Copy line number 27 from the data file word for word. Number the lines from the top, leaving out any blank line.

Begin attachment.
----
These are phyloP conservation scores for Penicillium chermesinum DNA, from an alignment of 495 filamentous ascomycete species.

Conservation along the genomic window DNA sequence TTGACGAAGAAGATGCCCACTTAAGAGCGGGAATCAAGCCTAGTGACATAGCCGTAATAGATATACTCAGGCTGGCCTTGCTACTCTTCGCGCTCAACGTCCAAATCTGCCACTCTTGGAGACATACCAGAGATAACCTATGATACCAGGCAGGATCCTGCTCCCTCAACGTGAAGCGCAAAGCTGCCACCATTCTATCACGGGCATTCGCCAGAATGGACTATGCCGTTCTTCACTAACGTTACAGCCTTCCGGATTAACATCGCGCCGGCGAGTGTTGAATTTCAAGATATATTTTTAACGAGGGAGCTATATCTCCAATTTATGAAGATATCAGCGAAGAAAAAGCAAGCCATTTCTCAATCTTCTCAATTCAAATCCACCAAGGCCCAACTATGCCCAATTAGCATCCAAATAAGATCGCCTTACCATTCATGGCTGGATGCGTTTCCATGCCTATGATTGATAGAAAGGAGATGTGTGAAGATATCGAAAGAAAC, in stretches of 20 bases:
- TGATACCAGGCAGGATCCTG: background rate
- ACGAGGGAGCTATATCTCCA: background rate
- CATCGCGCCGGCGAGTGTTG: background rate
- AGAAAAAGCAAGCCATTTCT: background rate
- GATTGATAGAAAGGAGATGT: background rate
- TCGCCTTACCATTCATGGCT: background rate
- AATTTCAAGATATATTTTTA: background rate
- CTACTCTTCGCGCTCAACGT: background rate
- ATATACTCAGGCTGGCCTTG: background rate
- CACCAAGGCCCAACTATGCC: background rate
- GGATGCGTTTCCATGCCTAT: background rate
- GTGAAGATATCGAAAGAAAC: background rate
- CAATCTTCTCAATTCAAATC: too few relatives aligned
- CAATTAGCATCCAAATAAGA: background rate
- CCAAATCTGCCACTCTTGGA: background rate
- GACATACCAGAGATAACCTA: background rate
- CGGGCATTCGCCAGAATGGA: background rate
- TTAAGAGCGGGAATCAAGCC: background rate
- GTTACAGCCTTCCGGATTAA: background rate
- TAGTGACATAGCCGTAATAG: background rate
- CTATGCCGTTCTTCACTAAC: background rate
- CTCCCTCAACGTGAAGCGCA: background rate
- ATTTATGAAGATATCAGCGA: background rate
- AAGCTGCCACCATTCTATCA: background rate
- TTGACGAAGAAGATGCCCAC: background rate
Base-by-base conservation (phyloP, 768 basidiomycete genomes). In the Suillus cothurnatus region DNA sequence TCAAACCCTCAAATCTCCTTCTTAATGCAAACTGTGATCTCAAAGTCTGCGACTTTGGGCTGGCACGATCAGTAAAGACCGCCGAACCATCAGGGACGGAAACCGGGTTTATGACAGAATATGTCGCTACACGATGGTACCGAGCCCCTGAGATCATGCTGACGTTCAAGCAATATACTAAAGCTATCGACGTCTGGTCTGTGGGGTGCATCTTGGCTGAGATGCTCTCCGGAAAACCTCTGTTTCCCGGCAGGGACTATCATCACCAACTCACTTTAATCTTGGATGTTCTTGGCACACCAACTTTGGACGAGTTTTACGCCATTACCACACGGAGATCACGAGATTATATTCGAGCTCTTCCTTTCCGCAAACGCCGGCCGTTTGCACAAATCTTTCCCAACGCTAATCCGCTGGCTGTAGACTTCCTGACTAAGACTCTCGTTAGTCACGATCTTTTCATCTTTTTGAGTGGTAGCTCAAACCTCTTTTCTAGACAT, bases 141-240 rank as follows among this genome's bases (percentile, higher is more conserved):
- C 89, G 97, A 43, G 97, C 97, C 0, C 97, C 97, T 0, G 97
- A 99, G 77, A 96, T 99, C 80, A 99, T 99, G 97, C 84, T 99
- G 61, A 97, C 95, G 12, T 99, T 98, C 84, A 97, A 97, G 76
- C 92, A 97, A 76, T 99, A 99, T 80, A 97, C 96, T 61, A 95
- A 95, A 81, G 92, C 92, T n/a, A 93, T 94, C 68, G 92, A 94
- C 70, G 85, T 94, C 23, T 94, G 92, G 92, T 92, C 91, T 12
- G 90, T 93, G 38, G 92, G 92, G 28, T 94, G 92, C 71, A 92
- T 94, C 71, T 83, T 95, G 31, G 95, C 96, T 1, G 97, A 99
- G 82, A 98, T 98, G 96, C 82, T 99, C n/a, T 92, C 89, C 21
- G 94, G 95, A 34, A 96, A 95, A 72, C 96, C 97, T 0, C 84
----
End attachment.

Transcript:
- TTGACGAAGAAGATGCCCAC: background rate